Wednesday, February 27, 2019

Saving Them from Themselves


Eighth grade English. They were typing out an essay that they'd been working on for a couple days.

To make it easier for me to monitor their computer usage, the teacher had turned all their desks around. (This did help me out a lot.) However, they'd never seen the class configured this way, and it threw them for a loop.

Third period. "We can sit wherever we want, right?"

So, for the third time that day, I explained that their assigned seats were in the same place, only flipped to look at the back wall.

(It was a bit confusing, but the other classes didn't seem to think it merited sitting anywhere.)

When I went to take roll, however, I discovered that a couple students chose other seats. Grrr. But once I assumed they were absent (empty chair where they should have been), they moved back pretty readily.

The teacher was on campus that day, meeting with other teachers (some curriculum thing). So, I had a chance to talk to her after school.

I mentioned the seat movement. She knew exactly who had done it.

"Those three boys are always asking to sit together." She explained that when they sit together, they talk. No work. (And this was an advanced class, so these kiddos are the type that actually do their work.)

They'd tell her, "We promise we'll get work done this time."

And she told them, "You didn't do any work the last time or the time before that."

She said to me, "They should thank me. Seriously. I'm saving them from themselves."

They should thank me, too. Because that class was silent. They all got work done. And clearly they wouldn't have if I had not insisted on assigned seats.

Middle school teachers are very deliberate with seats for a reason. This is why I don't let them sit anywhere.

21 comments:

  1. They just don't handle temptation well. They will thank her in ten years or so.

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  2. Even the good kids like to test boundaries.

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    1. True. And friends are way more interesting than essay writing.

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  3. I guess I would have been confused with the seats being flipped around. Is the front the front or is the front the back?

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  4. Middle school students are at the age of pressing the limits. You handled it well.

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  5. Maybe the teacher ought to change up the room frequently to keep everyone on their toes. :-)

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  6. Yes, saving them from themselves. Guess someone did that for us when we were growing up, from time to time. But not in industrial strength quantities.

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  7. I was an easily distracted youth. To not have had assigned seating would have been both a joy and a detriment.

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    1. Ah yes. At that age some of them can't help themselves.

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  8. We are all creatures of habit - it is sure good to mix things up a bit (not least to improve learning!) I recently did a course an even as adults with free seating we ended up week after week going back to the same seats we'd chosen on day one! It's good for kids to be thrown a wobbly every now and then! Wren x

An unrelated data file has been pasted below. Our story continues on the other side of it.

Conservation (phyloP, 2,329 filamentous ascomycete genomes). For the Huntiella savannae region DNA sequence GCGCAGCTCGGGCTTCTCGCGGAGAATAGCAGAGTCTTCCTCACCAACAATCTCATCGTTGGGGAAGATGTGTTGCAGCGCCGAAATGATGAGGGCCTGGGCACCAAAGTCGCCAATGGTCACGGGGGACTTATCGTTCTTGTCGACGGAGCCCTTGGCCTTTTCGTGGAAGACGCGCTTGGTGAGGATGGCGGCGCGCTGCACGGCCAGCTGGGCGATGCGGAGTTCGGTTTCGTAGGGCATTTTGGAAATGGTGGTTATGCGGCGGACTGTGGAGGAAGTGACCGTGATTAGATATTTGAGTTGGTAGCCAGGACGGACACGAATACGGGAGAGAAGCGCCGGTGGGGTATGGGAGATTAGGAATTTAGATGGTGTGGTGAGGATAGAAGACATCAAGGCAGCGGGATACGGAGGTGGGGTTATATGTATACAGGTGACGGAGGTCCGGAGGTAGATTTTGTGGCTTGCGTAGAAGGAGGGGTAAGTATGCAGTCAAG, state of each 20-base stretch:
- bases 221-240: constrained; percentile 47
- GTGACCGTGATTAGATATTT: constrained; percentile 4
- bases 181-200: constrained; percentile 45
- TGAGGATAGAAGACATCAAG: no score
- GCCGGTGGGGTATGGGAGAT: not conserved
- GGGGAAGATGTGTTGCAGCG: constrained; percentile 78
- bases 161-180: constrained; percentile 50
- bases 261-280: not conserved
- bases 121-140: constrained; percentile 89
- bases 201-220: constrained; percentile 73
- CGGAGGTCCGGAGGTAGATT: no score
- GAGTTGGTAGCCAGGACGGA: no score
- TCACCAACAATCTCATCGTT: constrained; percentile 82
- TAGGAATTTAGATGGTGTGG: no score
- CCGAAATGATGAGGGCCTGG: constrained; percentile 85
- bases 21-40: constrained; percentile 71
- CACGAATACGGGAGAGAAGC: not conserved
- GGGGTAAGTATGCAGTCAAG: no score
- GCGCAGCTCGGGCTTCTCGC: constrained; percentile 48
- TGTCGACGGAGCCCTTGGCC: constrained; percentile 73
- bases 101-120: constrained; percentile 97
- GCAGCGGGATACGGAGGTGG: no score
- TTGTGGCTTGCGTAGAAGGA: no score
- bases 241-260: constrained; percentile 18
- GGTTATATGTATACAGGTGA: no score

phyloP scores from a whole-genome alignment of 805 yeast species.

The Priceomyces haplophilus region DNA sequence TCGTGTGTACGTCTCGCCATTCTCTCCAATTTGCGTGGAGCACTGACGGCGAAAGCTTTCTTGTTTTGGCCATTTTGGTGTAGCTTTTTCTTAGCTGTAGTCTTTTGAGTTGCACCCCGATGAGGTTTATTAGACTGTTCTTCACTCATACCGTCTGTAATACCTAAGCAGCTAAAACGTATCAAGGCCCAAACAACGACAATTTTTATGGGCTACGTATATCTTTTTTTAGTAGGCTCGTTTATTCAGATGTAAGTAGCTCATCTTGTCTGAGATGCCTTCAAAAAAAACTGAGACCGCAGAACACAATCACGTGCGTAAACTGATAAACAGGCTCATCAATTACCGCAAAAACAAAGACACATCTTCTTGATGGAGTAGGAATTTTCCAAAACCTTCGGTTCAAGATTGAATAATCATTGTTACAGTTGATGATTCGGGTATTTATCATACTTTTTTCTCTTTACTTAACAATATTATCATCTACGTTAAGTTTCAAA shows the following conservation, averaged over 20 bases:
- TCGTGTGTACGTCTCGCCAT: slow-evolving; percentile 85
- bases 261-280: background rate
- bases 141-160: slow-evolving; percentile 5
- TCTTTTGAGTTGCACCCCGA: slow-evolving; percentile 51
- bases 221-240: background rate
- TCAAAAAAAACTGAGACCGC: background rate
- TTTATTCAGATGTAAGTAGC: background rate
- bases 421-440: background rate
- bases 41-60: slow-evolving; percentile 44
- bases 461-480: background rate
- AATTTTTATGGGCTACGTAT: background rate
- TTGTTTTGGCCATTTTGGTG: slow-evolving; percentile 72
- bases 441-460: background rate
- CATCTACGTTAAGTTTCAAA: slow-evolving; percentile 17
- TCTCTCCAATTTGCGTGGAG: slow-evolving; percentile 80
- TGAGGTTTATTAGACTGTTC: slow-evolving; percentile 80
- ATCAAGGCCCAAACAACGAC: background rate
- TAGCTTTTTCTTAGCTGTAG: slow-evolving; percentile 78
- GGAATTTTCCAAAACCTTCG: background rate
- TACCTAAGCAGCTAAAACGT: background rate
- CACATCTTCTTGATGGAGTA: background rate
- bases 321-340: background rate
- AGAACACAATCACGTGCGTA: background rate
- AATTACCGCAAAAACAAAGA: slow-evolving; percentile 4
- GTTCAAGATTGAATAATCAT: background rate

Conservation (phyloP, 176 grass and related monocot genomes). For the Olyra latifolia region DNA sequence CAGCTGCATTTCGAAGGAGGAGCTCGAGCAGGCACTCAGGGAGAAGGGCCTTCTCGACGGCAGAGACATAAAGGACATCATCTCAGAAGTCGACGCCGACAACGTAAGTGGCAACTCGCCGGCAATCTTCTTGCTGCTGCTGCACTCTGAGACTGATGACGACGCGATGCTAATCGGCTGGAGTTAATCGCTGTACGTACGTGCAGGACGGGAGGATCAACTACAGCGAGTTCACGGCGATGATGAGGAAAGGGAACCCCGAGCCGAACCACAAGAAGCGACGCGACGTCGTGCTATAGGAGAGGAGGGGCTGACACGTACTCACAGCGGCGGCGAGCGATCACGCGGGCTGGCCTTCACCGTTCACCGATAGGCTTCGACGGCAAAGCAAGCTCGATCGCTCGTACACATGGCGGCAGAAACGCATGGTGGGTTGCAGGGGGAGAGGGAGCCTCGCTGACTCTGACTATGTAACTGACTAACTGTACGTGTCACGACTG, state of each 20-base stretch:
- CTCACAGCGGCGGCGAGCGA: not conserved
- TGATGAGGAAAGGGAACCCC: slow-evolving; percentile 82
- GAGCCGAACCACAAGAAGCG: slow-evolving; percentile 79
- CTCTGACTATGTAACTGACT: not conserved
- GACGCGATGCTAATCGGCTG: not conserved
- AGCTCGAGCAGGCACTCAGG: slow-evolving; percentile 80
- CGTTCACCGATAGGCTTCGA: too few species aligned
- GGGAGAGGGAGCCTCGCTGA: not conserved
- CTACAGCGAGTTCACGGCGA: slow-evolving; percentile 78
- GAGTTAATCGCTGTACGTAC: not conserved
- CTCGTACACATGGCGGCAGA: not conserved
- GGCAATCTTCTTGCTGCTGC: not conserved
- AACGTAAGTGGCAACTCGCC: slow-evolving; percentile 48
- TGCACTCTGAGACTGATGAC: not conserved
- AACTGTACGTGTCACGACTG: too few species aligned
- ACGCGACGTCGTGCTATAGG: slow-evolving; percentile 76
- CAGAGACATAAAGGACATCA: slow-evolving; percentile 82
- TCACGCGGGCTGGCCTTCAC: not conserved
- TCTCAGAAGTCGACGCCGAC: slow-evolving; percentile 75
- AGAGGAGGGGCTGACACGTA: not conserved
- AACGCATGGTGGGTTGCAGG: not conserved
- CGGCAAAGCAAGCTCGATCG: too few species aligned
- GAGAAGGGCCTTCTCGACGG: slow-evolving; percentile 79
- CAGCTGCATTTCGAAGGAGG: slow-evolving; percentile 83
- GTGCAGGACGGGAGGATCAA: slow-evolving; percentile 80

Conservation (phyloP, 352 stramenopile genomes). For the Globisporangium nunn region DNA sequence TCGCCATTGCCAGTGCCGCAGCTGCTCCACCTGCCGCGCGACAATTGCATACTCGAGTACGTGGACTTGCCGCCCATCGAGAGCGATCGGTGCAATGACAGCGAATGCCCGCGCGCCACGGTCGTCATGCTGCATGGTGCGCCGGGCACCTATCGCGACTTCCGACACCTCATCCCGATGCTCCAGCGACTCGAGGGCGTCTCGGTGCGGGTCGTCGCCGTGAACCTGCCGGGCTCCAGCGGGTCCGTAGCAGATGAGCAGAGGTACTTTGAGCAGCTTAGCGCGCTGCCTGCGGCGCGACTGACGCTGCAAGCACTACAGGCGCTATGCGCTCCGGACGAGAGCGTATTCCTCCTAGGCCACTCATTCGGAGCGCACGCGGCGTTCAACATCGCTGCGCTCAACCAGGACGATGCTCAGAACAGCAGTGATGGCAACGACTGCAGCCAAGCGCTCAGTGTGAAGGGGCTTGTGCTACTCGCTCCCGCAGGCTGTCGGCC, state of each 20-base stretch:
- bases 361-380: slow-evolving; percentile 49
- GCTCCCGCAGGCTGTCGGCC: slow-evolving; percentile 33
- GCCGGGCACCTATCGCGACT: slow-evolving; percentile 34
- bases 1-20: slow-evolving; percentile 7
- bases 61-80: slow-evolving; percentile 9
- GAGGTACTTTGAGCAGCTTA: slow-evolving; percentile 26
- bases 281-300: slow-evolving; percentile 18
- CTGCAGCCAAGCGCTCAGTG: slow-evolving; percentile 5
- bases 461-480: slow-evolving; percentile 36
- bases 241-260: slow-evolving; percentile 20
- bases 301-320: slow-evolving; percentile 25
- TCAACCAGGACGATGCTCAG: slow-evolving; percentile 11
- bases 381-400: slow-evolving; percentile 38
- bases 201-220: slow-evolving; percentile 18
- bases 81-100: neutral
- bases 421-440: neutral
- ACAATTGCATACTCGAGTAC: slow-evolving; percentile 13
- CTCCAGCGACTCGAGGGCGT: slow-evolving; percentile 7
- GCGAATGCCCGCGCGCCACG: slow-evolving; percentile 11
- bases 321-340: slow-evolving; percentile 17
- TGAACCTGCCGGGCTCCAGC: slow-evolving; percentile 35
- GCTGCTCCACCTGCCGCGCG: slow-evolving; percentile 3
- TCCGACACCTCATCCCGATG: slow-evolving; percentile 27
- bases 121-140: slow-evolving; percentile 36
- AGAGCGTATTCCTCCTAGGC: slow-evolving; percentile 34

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    1. I know! I find myself taking the same seat in situations like that, too. I tried to change up my seat, and those around me weren't happy.

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  9. I bet it doesn't take the middle school teachers long at the start of a school year on readjusting their seating charts too.

    betty

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  10. Separating students who talk to each other and not do their work, does help. It's a different matter that they don't like it!

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    1. If they could be trusted to sit next to their friends, they would be allowed to.

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  11. I made a close, quirky high school friend because our mutual teachers all sat us in alphabetical order. :) Sad to say, he vanished after graduation. And I'm not the sort to go tracking him down in case he wants to stay lost. Most of our graduating class may well think *I'm* dead, for all I care. Heh... Nice job keeping these kids apart.

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    1. You haven't Facebook stalked them? I was unable to find my actual friends, but the reunion coordinator found me, so now I get invited to the reunions. Sigh.

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  12. At least they did their work but I could be a talker...when I wanted to be.

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  13. The Barbarians don't have assigned seating in all their classes, but some of the kids get very upset if someone sits in "their" seat. Be easier if they did have assigned seating I think.

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  14. Good they at least settled down once they realized they'd be marked absent.

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